Shipping Regulation Lifted for Puerto Rico: What Is the Jones Act?

In Corozal, Puerto Rico, people wait in line to fill containers with water from a natural spring on the side of the road. (Image credit: Joe Raedle/Getty)

Today (Sept. 28), the White House authorized the temporary waiving of a shipping regulation dating to nearly a century ago, known as the Jones Act, to enable much-needed aid to reach Puerto Rico.  

Also known as the Merchant Marine Act of 1920, the Jones Act states that transportation of passengers or cargo between coastal points on U.S. soil — including districts and territories, such as Puerto Rico — is restricted to ships that were built in the United States, are U.S.-owned and fly the American flag, according to the Maritime Law Center. Recently, after hurricanes Harvey and Irma, the Department of Homeland Security (DHS) temporarily waived the statute, enabling more ships to carry fuel to affected areas in Texas and Florida, Bloomberg reported.

But the DHS had declined to waive the Jones Act earlier this week to assist Puerto Rico's recovery from Hurricane Maria, claiming that there were enough American ships to respond to the island's needs, according to The Washington Post. However, the DHS reversed that decision early this morning, temporarily suspending the Jones Act so that "all options" would be available for Puerto Rico relief efforts, DHS representatives said in a statement. [Hurricane Irma Photos: Images of a Monster Storm]

Since Puerto Rico was struck by Hurricane Maria, which touched down on the island as a Category 4 storm on Sept. 20, much of its infrastructure and communications networks has been damaged or destroyed and nearly half of its 3.4 million residents do not have access to clean drinking water, according to a statement released yesterday (Sept. 27) by the U.S. Department of Defense.

The Jones Act waiver was issued in response to a direct appeal to the White House from Puerto Rico's governor, Ricardo Rosselló, White House Press Secretary Sarah Sanders tweeted this morning, stating, "It will go into effect immediately."

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But what is the Jones Act, and what led to its enactment nearly 100 years ago?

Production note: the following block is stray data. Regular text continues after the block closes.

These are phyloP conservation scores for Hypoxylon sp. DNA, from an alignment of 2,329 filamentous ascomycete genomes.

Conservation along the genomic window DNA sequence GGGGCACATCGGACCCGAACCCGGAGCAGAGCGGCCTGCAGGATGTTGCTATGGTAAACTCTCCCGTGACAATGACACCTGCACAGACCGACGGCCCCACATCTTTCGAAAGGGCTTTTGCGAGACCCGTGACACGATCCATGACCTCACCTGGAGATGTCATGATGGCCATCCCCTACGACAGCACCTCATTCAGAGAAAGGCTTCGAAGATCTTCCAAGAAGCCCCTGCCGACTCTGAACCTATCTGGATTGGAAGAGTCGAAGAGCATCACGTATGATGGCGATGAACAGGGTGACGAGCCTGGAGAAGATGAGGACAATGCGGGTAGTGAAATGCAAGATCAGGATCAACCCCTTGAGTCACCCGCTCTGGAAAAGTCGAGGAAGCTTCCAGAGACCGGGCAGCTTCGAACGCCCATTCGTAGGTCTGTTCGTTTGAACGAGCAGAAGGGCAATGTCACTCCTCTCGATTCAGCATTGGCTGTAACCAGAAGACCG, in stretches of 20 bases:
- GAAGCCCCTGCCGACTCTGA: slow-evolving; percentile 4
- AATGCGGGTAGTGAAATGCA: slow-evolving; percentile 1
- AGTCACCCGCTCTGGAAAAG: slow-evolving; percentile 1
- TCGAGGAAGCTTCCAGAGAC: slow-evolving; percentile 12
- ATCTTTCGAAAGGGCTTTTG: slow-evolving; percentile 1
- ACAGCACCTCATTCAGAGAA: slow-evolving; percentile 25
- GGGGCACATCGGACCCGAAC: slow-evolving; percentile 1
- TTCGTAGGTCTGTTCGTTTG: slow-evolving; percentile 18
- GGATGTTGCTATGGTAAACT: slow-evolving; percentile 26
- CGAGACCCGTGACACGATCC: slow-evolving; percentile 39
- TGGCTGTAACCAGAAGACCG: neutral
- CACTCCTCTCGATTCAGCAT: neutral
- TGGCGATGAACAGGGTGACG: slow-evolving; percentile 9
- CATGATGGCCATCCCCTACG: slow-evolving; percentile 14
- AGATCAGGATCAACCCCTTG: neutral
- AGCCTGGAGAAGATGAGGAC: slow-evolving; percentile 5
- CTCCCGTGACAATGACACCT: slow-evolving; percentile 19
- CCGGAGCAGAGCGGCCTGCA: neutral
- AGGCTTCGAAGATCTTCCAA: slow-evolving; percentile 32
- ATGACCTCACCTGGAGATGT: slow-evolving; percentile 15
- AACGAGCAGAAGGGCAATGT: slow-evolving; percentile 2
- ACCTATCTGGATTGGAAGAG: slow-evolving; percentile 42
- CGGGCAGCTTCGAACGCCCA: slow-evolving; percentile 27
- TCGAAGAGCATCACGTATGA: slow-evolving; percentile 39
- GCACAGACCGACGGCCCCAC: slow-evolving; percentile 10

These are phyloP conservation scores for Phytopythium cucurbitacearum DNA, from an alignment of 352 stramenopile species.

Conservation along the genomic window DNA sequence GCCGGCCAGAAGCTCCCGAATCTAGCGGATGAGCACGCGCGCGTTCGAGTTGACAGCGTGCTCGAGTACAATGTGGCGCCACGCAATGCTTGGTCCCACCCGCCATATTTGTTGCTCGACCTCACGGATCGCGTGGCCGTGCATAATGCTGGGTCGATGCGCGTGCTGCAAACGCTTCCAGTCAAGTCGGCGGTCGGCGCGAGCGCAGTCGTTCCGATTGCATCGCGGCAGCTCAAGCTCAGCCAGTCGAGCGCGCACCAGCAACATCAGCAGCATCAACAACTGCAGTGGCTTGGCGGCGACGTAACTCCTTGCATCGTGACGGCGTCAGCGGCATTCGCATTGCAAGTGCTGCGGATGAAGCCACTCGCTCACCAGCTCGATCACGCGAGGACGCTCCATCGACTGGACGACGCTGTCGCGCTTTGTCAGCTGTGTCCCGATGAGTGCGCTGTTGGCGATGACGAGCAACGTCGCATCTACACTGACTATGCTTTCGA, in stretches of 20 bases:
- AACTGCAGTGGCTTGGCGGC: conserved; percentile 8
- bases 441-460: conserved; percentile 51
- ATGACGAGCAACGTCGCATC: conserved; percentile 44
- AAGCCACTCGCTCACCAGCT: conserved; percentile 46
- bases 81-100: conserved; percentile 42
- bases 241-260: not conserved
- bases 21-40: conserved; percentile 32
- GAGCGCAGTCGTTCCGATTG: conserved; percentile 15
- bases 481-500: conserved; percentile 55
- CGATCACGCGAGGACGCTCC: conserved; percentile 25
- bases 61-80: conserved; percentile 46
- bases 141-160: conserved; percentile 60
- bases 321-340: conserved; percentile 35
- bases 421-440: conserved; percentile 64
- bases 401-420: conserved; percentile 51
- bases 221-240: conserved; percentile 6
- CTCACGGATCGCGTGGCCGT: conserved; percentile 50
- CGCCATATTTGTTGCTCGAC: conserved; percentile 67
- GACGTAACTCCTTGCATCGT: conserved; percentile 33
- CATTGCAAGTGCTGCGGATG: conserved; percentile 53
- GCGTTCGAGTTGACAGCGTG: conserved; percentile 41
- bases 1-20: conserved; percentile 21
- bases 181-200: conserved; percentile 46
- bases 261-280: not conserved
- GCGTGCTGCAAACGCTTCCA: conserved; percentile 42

In 1920, Washington Sen. Wesley L. Jones — after whom the Jones Act was named — outlined legislation to support and maintain an American merchant marine fleet that could compete with other shipping powerhouses around the world. In an article published that year in the journal Proceedings of the Academy of Political Science in the City of New York, Jones outlined a proposal for a fleet of ships that would operate under the supervision of men representing "the most intense Americanism," he wrote.

As described by Jones, his plan opened opportunities for American-owned commercial shipping and transportation vessels by barring foreign ships from carrying people or goods between U.S. coastal ports, and he assured that the ships would be crewed by U.S. citizens.

At the time, this was seen as an opportunity to strengthen national security in addition to providing support for the fledgling American shipping industry, according to a study conducted in 2017 at George Mason University's Mercatus Center, which investigates links between policies and economics.

Helping or harming?

However, critics of the Jones Act have since argued that it may be hampering U.S. businesses by denying them access to a wider range of shipping resources. While the DHS defined laws such as the Jones Act as "highly protectionist provisions" intended to "protect and develop the American merchant marine," this so-called protectionism ultimately ends up working against American consumers, according to study author Thomas Grennes, an emeritus professor of economics at North Carolina State University.

It is also unclear if the Jones Act contributes significantly to national security by restricting foreign shipping, Grennes wrote in the study, noting that "there is no evidence to indicate that Jones Act requirements reduce terrorism in the United States."

Furthermore, the Jones Act's stipulations affect some parts of the United States more than others — particularly regions that are not part of the continental U.S., such as Puerto Rico, Guam, Hawaii and Alaska, Grennes explained.

In January 2015, Republican Sen. John McCain of Arizona proposed an amendment to the Jones Act that would give Americans access to the most accessible, affordable shipping options, regardless of where they come from, the Heritage Foundation reported

McCain also tweeted today that since Congress had "finally" moved to suspend the law, members should consider repealing it, "to aid long-term recovery," he wrote.

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The current Jones Act waiver for Puerto Rico will last for 10 days, "to ensure we have enough fuel and commodities to support lifesaving efforts, respond to the storm, and restore critical services and critical infrastructure operations in the wake of these devastating storms," Elaine Duke, acting secretary for the DHS, said in a statement.

Original article on Live Science.

Mindy Weisberger
Live Science Contributor

Mindy Weisberger is an editor at Scholastic and a former Live Science channel editor and senior writer. She has reported on general science, covering climate change, paleontology, biology, and space. Mindy studied film at Columbia University; prior to Live Science she produced, wrote and directed media for the American Museum of Natural History in New York City. Her videos about dinosaurs, astrophysics, biodiversity and evolution appear in museums and science centers worldwide, earning awards such as the CINE Golden Eagle and the Communicator Award of Excellence. Her writing has also appeared in Scientific American, The Washington Post and How It Works Magazine.